ERIC Number: ED439012
Record Type: RIE
Publication Date: 1999
Teaching Physics: Figuring Out What Works.
Redish, Edward F.; Steinberg, Richard N.
This paper discusses the research on three questions to improve physics instruction: (1) What is involved in understanding and using physics? (2) What do students bring to physics classes? and (3) How do students respond to physics instruction? At the heart of physics education research is a shift in emphasis on: "What are the students learning and how do we make sense of what they do?" In an effort to find out what student's real difficulties are, physics education researchers use a variety of tools. One task is to determine the range of most common possibilities called, "state space." A way to accomplish the task is to interview a number of students, letting them describe what they think about a particular situation or having them work through a problem. The researcher encourages the students to "think aloud" and to explain their reasoning. The goal is not to help the students come up with the "correct" answer but rather to understand their thinking. Interviews are videotaped, transcribed, and analyzed by multiple researchers. After a good understanding of student confusions and difficulties is obtained, multiple choice tests of surveys can be carefully designed, with the distractors selected from common spontaneous wrong answers. Discipline-based education research and components of problem solving, concepts, and expectations are discussed. Building and evaluating research-based curricula is also highlighted. (ASK/AA)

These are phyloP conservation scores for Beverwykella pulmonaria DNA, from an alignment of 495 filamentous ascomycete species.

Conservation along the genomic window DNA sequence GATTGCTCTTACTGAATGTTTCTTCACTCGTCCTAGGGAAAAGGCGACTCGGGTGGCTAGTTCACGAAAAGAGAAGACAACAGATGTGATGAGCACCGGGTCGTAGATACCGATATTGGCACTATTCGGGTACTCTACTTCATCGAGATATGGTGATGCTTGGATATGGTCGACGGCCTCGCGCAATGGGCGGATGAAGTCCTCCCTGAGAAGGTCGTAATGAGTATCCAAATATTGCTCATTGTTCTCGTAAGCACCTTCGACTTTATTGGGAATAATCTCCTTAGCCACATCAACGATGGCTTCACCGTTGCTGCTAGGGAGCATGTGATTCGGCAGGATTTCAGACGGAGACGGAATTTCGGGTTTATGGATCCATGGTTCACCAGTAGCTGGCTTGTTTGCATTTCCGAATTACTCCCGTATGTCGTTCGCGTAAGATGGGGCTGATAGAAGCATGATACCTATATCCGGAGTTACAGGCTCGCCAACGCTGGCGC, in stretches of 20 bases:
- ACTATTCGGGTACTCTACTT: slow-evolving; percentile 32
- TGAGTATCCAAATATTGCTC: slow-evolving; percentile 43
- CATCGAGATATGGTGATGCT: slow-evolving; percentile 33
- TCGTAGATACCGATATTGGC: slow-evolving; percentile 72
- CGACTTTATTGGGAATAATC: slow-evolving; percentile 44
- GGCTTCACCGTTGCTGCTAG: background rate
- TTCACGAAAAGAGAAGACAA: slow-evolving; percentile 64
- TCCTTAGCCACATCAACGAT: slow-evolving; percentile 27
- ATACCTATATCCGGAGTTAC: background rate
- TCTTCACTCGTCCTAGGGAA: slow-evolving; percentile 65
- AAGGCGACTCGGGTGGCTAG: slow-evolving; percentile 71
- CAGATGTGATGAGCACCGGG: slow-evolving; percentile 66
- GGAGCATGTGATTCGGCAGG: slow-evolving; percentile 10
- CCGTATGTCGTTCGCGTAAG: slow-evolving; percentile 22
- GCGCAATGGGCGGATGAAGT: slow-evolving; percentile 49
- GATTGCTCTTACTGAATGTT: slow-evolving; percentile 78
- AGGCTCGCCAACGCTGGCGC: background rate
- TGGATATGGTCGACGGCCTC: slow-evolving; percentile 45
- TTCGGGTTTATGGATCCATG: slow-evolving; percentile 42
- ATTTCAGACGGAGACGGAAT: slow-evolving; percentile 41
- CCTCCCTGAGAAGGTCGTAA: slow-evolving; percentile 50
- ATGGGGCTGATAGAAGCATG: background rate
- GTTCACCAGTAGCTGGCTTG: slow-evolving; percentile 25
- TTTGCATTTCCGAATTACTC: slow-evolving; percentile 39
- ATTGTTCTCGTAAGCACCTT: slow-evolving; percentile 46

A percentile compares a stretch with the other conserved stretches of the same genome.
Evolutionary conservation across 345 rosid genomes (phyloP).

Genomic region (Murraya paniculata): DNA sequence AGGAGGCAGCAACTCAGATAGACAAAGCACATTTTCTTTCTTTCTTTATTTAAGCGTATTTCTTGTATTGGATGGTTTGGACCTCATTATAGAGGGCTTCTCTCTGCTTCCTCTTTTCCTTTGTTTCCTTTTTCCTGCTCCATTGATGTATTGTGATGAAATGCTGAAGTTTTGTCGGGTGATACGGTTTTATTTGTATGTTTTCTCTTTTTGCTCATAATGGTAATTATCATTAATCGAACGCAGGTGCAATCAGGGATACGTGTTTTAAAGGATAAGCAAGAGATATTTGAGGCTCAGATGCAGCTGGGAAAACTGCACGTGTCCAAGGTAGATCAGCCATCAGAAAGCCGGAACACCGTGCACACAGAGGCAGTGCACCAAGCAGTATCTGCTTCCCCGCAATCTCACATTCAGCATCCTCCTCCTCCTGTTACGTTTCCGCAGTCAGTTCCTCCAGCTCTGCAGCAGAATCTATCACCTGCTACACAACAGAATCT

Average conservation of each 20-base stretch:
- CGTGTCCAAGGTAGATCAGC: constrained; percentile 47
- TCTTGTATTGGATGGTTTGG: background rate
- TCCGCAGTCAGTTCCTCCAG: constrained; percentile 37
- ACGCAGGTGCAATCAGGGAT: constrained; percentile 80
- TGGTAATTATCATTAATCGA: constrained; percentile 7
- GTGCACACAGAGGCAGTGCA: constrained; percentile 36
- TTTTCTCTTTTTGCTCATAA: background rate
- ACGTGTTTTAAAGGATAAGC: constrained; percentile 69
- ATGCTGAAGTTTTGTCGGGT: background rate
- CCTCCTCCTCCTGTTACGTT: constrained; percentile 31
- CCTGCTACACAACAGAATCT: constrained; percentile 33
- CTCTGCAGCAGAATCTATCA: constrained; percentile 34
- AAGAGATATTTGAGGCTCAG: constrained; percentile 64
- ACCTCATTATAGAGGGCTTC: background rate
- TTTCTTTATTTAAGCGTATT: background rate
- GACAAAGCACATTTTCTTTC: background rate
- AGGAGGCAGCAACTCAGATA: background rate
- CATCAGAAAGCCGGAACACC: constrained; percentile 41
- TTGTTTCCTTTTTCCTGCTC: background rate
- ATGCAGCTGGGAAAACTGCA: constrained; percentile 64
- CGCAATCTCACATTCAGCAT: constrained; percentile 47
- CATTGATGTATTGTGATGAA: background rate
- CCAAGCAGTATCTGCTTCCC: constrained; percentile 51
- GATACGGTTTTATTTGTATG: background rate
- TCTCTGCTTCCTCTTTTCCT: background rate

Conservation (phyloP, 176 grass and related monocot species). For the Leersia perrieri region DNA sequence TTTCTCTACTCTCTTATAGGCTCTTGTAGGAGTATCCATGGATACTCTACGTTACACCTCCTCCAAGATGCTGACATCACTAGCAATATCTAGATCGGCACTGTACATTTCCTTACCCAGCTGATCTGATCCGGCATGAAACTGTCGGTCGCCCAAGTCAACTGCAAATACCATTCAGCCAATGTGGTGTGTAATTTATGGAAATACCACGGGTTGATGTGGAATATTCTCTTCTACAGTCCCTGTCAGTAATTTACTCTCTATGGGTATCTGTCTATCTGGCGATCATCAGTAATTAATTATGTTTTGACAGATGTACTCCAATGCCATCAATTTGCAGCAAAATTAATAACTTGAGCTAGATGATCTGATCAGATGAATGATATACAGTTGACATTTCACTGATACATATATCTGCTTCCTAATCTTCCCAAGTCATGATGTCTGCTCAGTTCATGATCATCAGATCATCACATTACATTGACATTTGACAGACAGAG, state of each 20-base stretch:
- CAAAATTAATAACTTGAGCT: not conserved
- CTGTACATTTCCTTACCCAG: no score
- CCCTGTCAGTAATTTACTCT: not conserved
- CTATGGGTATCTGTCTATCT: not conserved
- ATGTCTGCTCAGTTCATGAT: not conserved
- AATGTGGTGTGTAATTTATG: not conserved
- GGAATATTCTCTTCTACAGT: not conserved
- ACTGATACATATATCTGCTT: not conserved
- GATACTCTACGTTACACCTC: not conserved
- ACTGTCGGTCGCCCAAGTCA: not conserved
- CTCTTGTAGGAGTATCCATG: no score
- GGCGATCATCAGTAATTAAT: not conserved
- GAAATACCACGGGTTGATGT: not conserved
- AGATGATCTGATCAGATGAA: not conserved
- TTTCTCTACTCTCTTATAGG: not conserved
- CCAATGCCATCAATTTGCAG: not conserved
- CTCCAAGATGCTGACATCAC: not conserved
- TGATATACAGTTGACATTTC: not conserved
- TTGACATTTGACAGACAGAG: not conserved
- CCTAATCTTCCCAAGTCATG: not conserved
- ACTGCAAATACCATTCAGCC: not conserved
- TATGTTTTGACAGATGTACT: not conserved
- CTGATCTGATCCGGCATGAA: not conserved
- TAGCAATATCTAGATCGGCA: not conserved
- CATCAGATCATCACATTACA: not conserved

Publication Type: Reports - Research
Education Level: N/A
Authoring Institution: N/A